Learning to pronounce “Butte”

After Yellowstone, our next real destination was to visit our friends in the Seattle area. But it was much too far for us to drive straight there, so we broke the trip up into three legs with two “en route” nights in between.

Our long day-trip to the Tetons turned into a late night, which meant a sluggish morning getting packed up to leave Yellowstone. But with no specific destination in mind for that night, we decided to get as far as we could across Montana then find someplace to stop and spend the night.

We stopped in the little town of Three Forks to use a gas station bathroom and eat the picnic lunch we’d packed. But something (we still don’t quite know what) happened in the car while we were there and we blew a fuse. At the time we didn’t know for sure if that’s what it was, but none of the dashboard instruments worked, and neither did the turn signals. Some kind neighbors in Three Forks came out to see if we needed tools, and one even brought us a few tomatoes from his garden. That part was fun! Apparently this small town doesn’t get many tourists.

We were about 60 miles from Butte and had no choice but to drive without turn signals, speedometer, fuel gauge, etc to Butte to find an auto parts store. At this point we figured we’d better check how one should pronounce the name of this city, since we’d been calling it “Butt” among ourselves but we were pretty sure that wasn’t it. (It’s pronounced “Byoot” for those who, like us, are a little weak on Montana geography.)

Thankfully it turned out to be a quick and inexpensive fix. We had indeed blown a fuse, and after buying a fuse tester (to figure out which one) and a box of fuses, we were back on the road. But we had lost a lot of time. There were options to camp in the Butte area, but we opted to get another hour or so down the road and stopped at a KOA in Deer Lodge, Montana.

Campground Review: Deer Lodge KOA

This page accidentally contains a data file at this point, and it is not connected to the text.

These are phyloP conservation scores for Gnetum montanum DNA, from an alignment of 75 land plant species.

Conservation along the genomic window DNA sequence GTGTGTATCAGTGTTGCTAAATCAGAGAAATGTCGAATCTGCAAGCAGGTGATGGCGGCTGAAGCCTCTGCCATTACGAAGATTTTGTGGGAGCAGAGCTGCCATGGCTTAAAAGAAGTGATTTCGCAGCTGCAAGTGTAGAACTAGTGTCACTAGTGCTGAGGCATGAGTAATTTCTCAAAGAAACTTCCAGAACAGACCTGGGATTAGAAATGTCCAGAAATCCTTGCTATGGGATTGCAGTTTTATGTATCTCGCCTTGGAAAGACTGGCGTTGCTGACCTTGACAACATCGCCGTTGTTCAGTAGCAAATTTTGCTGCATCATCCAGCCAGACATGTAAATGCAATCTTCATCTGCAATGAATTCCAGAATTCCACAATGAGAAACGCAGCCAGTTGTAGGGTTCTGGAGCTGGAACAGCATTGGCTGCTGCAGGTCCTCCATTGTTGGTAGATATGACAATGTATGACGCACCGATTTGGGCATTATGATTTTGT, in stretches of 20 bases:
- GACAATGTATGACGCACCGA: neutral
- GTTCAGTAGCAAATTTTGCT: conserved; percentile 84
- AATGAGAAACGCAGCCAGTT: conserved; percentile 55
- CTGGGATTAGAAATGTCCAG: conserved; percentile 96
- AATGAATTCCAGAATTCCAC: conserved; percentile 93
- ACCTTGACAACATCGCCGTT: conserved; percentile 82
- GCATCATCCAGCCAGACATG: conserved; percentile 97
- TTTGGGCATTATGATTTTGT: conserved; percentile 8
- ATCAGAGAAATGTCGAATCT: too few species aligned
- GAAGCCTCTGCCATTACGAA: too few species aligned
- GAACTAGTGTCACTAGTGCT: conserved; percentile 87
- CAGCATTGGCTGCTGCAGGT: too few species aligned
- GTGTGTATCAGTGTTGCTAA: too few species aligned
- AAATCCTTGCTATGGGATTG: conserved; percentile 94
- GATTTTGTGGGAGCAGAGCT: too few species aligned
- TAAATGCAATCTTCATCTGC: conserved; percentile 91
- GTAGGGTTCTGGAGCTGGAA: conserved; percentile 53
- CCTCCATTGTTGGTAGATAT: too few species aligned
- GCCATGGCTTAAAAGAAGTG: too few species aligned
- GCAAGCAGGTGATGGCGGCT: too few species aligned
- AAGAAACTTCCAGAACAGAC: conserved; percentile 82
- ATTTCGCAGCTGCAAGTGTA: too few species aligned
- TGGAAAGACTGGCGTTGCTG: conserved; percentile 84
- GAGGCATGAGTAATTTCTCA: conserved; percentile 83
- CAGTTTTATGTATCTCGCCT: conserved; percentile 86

Price: $32 after KOA discount.
Location: Deer Lodge isn’t really close to anything. Location-wise, this campground’s main draw is being about halfway between Glacier and Yellowstone National Parks. It’s not really a destination in itself.
Facilities: Reasonable. Family-style bathrooms, hot showers. Laundry facilities were on the expensive side, but everything worked fine when we did laundry there. A nice bonus was the Kamp Kitchen, which we hadn’t encountered before. We saved our propane and used a more efficient propane stove, had a big sink area for washing dishes, and were able to microwave Peter’s baby food. The playground was far from the nicest we’ve seen, but it was sufficient to stretch little legs after a long day in the car.
Site description: Grassy and river-adjacent. A very pretty site.
Neighborhood: The neighbors we met were very friendly. They let Emelie pet their dog, and in the morning were willing to give us a jump when our car wouldn’t start. (Dead battery. Possibly connected to the blown fuse the day before… or to Emelie finding the automatic door open/close button. Maybe both. Those buttons are disabled now just in case.)

Pretty campsite by the river

Sunset over the river with mountains in the background. Beautiful.

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